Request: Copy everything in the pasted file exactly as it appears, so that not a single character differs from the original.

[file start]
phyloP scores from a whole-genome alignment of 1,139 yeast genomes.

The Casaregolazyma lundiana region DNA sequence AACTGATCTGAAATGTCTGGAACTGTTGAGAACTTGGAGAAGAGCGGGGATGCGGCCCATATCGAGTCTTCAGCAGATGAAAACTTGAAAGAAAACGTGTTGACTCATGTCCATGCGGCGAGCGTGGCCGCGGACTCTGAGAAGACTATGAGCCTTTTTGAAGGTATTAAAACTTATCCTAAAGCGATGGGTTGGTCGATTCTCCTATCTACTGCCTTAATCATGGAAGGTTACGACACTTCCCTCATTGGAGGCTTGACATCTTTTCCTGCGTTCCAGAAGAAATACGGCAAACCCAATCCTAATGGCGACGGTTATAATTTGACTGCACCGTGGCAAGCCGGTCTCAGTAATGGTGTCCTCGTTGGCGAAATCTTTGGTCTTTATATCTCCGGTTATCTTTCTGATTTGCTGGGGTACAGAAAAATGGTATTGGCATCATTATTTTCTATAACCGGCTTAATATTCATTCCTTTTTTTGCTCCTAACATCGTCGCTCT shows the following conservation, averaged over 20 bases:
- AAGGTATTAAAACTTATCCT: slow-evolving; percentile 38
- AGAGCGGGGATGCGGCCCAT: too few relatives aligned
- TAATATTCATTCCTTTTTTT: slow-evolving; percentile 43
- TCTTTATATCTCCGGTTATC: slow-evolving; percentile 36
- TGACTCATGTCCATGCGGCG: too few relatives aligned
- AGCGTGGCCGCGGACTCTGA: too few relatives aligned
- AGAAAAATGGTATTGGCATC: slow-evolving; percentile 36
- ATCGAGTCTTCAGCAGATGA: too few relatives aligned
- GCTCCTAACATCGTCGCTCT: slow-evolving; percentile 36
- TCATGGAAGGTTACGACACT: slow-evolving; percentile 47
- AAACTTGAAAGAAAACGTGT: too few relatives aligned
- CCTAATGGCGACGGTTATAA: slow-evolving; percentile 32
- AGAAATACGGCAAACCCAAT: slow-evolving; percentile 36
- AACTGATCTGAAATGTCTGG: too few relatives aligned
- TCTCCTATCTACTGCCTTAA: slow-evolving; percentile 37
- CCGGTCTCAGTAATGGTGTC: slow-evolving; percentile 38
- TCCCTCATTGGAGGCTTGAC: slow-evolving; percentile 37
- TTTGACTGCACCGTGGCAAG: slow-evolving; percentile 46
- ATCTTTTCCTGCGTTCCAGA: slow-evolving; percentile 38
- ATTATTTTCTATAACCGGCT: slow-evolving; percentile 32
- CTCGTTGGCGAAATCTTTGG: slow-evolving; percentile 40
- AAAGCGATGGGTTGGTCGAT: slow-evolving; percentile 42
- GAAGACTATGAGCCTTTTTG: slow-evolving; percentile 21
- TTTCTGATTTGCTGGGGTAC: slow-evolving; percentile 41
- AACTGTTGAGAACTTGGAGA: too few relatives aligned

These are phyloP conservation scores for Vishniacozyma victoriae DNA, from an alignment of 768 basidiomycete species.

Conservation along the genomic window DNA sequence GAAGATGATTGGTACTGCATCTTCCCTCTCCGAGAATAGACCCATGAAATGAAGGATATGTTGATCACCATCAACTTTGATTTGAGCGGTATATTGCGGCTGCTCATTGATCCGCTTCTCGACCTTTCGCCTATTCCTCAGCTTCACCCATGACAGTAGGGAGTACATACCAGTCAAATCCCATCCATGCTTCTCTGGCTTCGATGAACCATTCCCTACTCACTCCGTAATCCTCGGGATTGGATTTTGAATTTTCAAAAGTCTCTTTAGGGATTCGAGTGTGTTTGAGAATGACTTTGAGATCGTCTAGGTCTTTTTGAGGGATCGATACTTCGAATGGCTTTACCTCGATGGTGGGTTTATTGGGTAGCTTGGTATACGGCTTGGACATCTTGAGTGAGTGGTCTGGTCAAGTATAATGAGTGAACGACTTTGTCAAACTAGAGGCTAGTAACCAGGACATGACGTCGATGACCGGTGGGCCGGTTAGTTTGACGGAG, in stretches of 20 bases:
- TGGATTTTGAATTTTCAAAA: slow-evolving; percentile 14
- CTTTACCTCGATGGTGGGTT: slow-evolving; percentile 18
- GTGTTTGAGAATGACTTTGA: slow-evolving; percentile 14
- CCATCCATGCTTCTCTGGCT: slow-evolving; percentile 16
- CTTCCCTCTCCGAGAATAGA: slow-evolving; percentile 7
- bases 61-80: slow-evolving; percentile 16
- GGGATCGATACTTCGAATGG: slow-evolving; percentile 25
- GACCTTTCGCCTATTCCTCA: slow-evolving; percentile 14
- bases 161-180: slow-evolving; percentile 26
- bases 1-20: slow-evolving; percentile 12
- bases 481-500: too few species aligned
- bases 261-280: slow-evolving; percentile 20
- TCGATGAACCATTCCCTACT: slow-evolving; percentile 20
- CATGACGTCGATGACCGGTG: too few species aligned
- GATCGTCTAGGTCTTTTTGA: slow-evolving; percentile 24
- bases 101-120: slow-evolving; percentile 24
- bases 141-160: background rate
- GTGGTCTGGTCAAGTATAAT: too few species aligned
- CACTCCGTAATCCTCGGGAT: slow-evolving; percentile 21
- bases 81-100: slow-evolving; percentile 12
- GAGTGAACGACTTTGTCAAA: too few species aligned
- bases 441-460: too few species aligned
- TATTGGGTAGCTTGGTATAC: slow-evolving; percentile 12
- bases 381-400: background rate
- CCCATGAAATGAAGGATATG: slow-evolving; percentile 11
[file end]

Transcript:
phyloP scores from a whole-genome alignment of 1,139 yeast genomes.

The Casaregolazyma lundiana region DNA sequence AACTGATCTGAAATGTCTGGAACTGTTGAGAACTTGGAGAAGAGCGGGGATGCGGCCCATATCGAGTCTTCAGCAGATGAAAACTTGAAAGAAAACGTGTTGACTCATGTCCATGCGGCGAGCGTGGCCGCGGACTCTGAGAAGACTATGAGCCTTTTTGAAGGTATTAAAACTTATCCTAAAGCGATGGGTTGGTCGATTCTCCTATCTACTGCCTTAATCATGGAAGGTTACGACACTTCCCTCATTGGAGGCTTGACATCTTTTCCTGCGTTCCAGAAGAAATACGGCAAACCCAATCCTAATGGCGACGGTTATAATTTGACTGCACCGTGGCAAGCCGGTCTCAGTAATGGTGTCCTCGTTGGCGAAATCTTTGGTCTTTATATCTCCGGTTATCTTTCTGATTTGCTGGGGTACAGAAAAATGGTATTGGCATCATTATTTTCTATAACCGGCTTAATATTCATTCCTTTTTTTGCTCCTAACATCGTCGCTCT shows the following conservation, averaged over 20 bases:
- AAGGTATTAAAACTTATCCT: slow-evolving; percentile 38
- AGAGCGGGGATGCGGCCCAT: too few relatives aligned
- TAATATTCATTCCTTTTTTT: slow-evolving; percentile 43
- TCTTTATATCTCCGGTTATC: slow-evolving; percentile 36
- TGACTCATGTCCATGCGGCG: too few relatives aligned
- AGCGTGGCCGCGGACTCTGA: too few relatives aligned
- AGAAAAATGGTATTGGCATC: slow-evolving; percentile 36
- ATCGAGTCTTCAGCAGATGA: too few relatives aligned
- GCTCCTAACATCGTCGCTCT: slow-evolving; percentile 36
- TCATGGAAGGTTACGACACT: slow-evolving; percentile 47
- AAACTTGAAAGAAAACGTGT: too few relatives aligned
- CCTAATGGCGACGGTTATAA: slow-evolving; percentile 32
- AGAAATACGGCAAACCCAAT: slow-evolving; percentile 36
- AACTGATCTGAAATGTCTGG: too few relatives aligned
- TCTCCTATCTACTGCCTTAA: slow-evolving; percentile 37
- CCGGTCTCAGTAATGGTGTC: slow-evolving; percentile 38
- TCCCTCATTGGAGGCTTGAC: slow-evolving; percentile 37
- TTTGACTGCACCGTGGCAAG: slow-evolving; percentile 46
- ATCTTTTCCTGCGTTCCAGA: slow-evolving; percentile 38
- ATTATTTTCTATAACCGGCT: slow-evolving; percentile 32
- CTCGTTGGCGAAATCTTTGG: slow-evolving; percentile 40
- AAAGCGATGGGTTGGTCGAT: slow-evolving; percentile 42
- GAAGACTATGAGCCTTTTTG: slow-evolving; percentile 21
- TTTCTGATTTGCTGGGGTAC: slow-evolving; percentile 41
- AACTGTTGAGAACTTGGAGA: too few relatives aligned

These are phyloP conservation scores for Vishniacozyma victoriae DNA, from an alignment of 768 basidiomycete species.

Conservation along the genomic window DNA sequence GAAGATGATTGGTACTGCATCTTCCCTCTCCGAGAATAGACCCATGAAATGAAGGATATGTTGATCACCATCAACTTTGATTTGAGCGGTATATTGCGGCTGCTCATTGATCCGCTTCTCGACCTTTCGCCTATTCCTCAGCTTCACCCATGACAGTAGGGAGTACATACCAGTCAAATCCCATCCATGCTTCTCTGGCTTCGATGAACCATTCCCTACTCACTCCGTAATCCTCGGGATTGGATTTTGAATTTTCAAAAGTCTCTTTAGGGATTCGAGTGTGTTTGAGAATGACTTTGAGATCGTCTAGGTCTTTTTGAGGGATCGATACTTCGAATGGCTTTACCTCGATGGTGGGTTTATTGGGTAGCTTGGTATACGGCTTGGACATCTTGAGTGAGTGGTCTGGTCAAGTATAATGAGTGAACGACTTTGTCAAACTAGAGGCTAGTAACCAGGACATGACGTCGATGACCGGTGGGCCGGTTAGTTTGACGGAG, in stretches of 20 bases:
- TGGATTTTGAATTTTCAAAA: slow-evolving; percentile 14
- CTTTACCTCGATGGTGGGTT: slow-evolving; percentile 18
- GTGTTTGAGAATGACTTTGA: slow-evolving; percentile 14
- CCATCCATGCTTCTCTGGCT: slow-evolving; percentile 16
- CTTCCCTCTCCGAGAATAGA: slow-evolving; percentile 7
- bases 61-80: slow-evolving; percentile 16
- GGGATCGATACTTCGAATGG: slow-evolving; percentile 25
- GACCTTTCGCCTATTCCTCA: slow-evolving; percentile 14
- bases 161-180: slow-evolving; percentile 26
- bases 1-20: slow-evolving; percentile 12
- bases 481-500: too few species aligned
- bases 261-280: slow-evolving; percentile 20
- TCGATGAACCATTCCCTACT: slow-evolving; percentile 20
- CATGACGTCGATGACCGGTG: too few species aligned
- GATCGTCTAGGTCTTTTTGA: slow-evolving; percentile 24
- bases 101-120: slow-evolving; percentile 24
- bases 141-160: background rate
- GTGGTCTGGTCAAGTATAAT: too few species aligned
- CACTCCGTAATCCTCGGGAT: slow-evolving; percentile 21
- bases 81-100: slow-evolving; percentile 12
- GAGTGAACGACTTTGTCAAA: too few species aligned
- bases 441-460: too few species aligned
- TATTGGGTAGCTTGGTATAC: slow-evolving; percentile 12
- bases 381-400: background rate
- CCCATGAAATGAAGGATATG: slow-evolving; percentile 11